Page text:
Trump’s 2020 Budget Seeks More Border Wall Funding, Work Requirements for Welfare

President Donald Trump’s fiscal 2020 budget proposal would eliminate the federal deficit in 15 years, add new work requirements for welfare recipients, and fund additional construction of a border wall.

The reaction to the spending blueprint by Democrats was predictably negative.

The $4.7 trillion proposal, which projects a $1.1 trillion deficit, also asks Congress to cut discretionary spending, something it hasn’t done in recent years, even when under Republican control.

“You mention mandatory spending. It is a driver. We have more reforms than any other president’s budget in history, but, look, what has happened for far too long is that Congress has blamed mandatory spending and then increased discretionary spending, which they have a vote on every single year by large degrees,” Office of Management and Budget acting Director Russ Vought told The Daily Signal on Monday.  

The fiscal 2020 spending blueprint cuts non-defense discretionary spending by 5 percent across the board, for a total of $2.7 trillion in savings for taxpayers over 10 years.

The OMB projects a balanced budget by 2034. Deficit spending, now 5 percent of the gross domestic product, would fall to 1 percent by 2029, according to the projections.

“They continue to let a paradigm exist in this country that says for every dollar in defense spending, we’re going to increase nondefense spending by a dollar,” Vought said at a press briefing. “We think we need to break that paradigm. We don’t think that paradigm allows us to get our fiscal house in order.”

Presidents are constitutionally required to present a budget proposal, but such proposals are never enacted as delivered. The document stands as an outline of administration priorities and represents what each department is requesting from Congress.

The budget requests seek $8.6 billion for an additional 722 miles of border wall construction, with $5 billion for the Department of Homeland Security and $3.6 billion for the Defense Department construction budget to go toward the wall.

The budget proposes $478 million to hire and support 1,750 additional law enforcement officers and agents for Customs and Border Protection and for Immigration and Customs Enforcement.

The budget also would implement a requirement of at least 20 hours a week for work or job training for certain welfare benefits, such as food stamps. Work requirements for recipients in the Temporary Assistance for Needy Families (TANF) program was core to the welfare-reform legislation passed by a Republican Congress and signed by President Bill Clinton, a Democrat, in 1996.

“In terms of work requirements, it’s something that has been viewed as a success since the 1990s. We expand on it,” Vought said. “It is something we have long viewed as important with the same principles of reducing dependency that we saw in TANF and apply them to housing and to food stamps and to Medicaid. … There will be many workforce-development programs that will be funded as part of this budget.”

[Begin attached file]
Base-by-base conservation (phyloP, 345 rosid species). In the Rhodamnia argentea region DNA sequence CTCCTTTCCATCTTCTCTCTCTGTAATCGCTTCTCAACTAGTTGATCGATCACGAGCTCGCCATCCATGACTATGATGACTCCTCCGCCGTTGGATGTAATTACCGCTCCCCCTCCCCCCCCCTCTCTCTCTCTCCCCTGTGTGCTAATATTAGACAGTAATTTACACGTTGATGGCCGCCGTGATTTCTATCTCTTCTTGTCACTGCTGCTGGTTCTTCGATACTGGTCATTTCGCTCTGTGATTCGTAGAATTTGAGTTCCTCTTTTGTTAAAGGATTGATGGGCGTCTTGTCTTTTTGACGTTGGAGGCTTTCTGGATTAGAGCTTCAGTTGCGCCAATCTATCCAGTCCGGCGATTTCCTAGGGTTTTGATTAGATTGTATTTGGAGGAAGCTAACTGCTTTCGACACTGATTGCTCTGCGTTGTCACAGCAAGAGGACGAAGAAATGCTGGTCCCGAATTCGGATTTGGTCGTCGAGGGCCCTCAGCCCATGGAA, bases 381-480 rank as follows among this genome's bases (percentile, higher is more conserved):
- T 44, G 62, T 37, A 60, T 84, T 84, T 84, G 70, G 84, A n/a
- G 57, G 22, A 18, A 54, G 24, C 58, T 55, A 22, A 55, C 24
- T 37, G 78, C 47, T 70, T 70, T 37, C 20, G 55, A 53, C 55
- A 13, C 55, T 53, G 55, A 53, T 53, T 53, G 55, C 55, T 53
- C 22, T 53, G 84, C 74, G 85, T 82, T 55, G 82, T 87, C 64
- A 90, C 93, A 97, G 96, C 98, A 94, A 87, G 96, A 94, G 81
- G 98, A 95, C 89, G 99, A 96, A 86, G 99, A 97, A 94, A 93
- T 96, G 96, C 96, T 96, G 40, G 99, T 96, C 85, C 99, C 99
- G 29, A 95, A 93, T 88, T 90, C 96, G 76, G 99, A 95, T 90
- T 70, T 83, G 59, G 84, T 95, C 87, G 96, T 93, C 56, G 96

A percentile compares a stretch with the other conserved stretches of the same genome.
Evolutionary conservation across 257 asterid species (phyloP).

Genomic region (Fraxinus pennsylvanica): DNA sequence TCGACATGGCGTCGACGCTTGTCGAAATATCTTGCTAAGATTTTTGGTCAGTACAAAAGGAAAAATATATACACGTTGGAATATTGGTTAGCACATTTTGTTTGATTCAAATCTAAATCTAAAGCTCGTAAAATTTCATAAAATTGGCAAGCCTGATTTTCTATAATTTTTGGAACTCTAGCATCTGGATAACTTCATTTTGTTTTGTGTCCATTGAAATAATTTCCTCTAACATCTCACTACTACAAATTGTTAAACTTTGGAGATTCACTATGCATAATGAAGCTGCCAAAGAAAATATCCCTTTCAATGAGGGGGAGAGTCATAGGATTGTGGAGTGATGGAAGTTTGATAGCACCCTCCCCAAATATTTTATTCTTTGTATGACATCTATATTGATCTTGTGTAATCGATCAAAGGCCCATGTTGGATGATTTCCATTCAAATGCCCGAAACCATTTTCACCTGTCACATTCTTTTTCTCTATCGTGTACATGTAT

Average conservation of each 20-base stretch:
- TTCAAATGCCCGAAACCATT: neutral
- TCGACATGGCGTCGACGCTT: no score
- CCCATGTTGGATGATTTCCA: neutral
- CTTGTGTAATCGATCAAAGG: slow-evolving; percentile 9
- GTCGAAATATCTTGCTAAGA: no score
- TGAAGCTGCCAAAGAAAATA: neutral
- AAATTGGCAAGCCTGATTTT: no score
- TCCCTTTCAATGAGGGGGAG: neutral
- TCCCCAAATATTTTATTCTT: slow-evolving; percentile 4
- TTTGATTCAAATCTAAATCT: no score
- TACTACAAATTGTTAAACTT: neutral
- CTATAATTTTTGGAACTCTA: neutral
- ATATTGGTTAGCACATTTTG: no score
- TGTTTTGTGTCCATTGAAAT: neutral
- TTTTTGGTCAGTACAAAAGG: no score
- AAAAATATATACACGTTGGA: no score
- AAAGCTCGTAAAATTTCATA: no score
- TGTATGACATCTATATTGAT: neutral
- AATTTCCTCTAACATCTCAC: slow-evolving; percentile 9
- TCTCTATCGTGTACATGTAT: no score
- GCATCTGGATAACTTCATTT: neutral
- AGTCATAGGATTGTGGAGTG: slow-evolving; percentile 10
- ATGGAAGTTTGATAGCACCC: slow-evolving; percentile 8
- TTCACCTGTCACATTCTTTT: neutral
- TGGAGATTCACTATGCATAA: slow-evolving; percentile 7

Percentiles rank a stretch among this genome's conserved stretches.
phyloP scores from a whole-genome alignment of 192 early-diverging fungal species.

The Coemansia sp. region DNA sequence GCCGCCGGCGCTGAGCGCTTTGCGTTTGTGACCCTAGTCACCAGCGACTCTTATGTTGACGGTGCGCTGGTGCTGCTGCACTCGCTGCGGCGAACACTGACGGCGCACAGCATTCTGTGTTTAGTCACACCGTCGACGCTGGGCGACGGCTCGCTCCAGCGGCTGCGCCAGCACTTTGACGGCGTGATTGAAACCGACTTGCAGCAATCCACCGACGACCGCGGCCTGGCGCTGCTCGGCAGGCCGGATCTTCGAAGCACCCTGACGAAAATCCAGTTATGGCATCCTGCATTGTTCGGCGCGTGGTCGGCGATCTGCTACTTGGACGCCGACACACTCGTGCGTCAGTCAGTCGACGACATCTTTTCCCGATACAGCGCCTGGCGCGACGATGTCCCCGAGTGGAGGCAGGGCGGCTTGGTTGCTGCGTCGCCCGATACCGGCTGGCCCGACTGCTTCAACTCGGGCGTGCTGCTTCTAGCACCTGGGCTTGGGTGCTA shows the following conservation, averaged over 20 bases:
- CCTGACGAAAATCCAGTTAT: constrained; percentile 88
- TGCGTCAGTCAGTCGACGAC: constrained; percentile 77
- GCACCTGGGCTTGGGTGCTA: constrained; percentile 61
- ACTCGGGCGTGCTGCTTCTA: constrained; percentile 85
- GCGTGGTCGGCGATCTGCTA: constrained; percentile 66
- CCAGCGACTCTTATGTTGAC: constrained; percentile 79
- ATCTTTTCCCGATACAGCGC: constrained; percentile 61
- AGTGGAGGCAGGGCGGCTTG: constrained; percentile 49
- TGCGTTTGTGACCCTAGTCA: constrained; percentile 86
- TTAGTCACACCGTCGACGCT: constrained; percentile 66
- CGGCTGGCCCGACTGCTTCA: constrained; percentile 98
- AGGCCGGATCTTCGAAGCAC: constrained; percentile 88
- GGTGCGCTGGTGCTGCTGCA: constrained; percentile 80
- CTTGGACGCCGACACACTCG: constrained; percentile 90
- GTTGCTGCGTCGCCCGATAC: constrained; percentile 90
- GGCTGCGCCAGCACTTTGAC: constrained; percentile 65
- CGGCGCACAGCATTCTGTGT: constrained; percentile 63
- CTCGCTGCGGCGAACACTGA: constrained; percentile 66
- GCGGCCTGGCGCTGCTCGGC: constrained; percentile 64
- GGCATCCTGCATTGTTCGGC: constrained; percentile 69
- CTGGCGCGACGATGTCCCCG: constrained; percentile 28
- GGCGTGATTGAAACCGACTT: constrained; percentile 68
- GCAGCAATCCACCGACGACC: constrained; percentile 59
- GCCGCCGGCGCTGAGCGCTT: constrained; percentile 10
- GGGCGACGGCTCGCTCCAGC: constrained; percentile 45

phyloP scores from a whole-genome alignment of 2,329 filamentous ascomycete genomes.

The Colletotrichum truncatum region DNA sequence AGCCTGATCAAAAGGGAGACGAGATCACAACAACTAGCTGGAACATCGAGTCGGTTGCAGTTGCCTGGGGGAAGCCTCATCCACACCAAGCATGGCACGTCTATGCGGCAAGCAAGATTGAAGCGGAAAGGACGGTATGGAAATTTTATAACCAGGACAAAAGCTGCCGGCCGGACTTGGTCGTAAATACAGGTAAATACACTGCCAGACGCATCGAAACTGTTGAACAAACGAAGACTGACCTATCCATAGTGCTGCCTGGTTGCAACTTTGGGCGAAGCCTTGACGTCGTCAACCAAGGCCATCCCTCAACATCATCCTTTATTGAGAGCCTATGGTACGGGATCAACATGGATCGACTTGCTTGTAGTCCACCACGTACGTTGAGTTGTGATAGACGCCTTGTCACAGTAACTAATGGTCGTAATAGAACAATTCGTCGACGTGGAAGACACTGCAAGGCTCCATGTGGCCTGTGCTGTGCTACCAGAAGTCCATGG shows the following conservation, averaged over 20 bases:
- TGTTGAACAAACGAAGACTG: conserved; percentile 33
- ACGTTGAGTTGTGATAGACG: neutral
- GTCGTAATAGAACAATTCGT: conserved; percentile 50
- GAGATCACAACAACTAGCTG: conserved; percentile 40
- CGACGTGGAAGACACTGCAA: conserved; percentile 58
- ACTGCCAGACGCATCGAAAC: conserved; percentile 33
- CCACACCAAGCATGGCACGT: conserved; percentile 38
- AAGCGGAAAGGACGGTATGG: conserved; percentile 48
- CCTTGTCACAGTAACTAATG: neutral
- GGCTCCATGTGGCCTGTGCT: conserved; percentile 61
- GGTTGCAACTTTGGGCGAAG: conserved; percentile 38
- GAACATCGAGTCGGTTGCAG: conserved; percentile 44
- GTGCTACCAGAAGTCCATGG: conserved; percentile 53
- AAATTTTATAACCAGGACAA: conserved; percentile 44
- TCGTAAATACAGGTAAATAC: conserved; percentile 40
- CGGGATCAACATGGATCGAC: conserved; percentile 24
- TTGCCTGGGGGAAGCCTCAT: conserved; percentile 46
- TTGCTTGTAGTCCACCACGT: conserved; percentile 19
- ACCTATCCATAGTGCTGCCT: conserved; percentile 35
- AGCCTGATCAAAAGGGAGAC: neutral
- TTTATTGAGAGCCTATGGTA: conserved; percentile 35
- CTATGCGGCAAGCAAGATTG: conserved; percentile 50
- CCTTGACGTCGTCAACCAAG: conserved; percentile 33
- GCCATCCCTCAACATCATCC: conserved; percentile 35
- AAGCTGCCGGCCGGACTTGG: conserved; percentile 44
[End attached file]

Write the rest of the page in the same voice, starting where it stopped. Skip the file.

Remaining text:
The Trump budget proposes spending $750 billion for the Defense Department. Of that, $718 billion is for the National Defense Strategy’s efforts to rebuilding readiness and for improving performance and affordability through reform. It also focuses on strategic competition with China, Russia, North Korea, and Iran.

It includes $4.8 billion in the Department of Health and Human Services for prevention and treatment programs for opioid abuse.

House Speaker Nancy Pelosi, D-Calif., said in a statement Monday the administration’s proposal benefits the “wealthiest 1 percent.”

“After adding $2 trillion to the deficit with the GOP tax scam for the rich, President Trump wants to ransack as much as $2 trillion from Medicare and Medicaid,” she said. “While demanding billions more for his wasteful, ineffective wall, President Trump will steal from students and hungry families, from rural communities and American farmers, from clean air and clean water, and from vital, job-creating investments nationwide.”

The proposal would also limit what Medicare recipients have to pay for prescription drugs. Currently, Medicare has a 5 percent co-pay for high-priced medicines that could cost as much as $1,000 per pill. The dollar amount wasn’t specified.

Vought responded to one question about whether that constituted “cutting Medicare.”

“He’s not cutting Medicare in this budget,” Vought explained. “What we are doing is putting forward reforms that lower drug prices. Because Medicare pays such a very large share of drug prices in this country, this has the impact of finding savings.

“We’re also finding waste, fraud, and abuse. But Medicare spending will go up every single year by healthy margins, and there are no structural changes,” he said.

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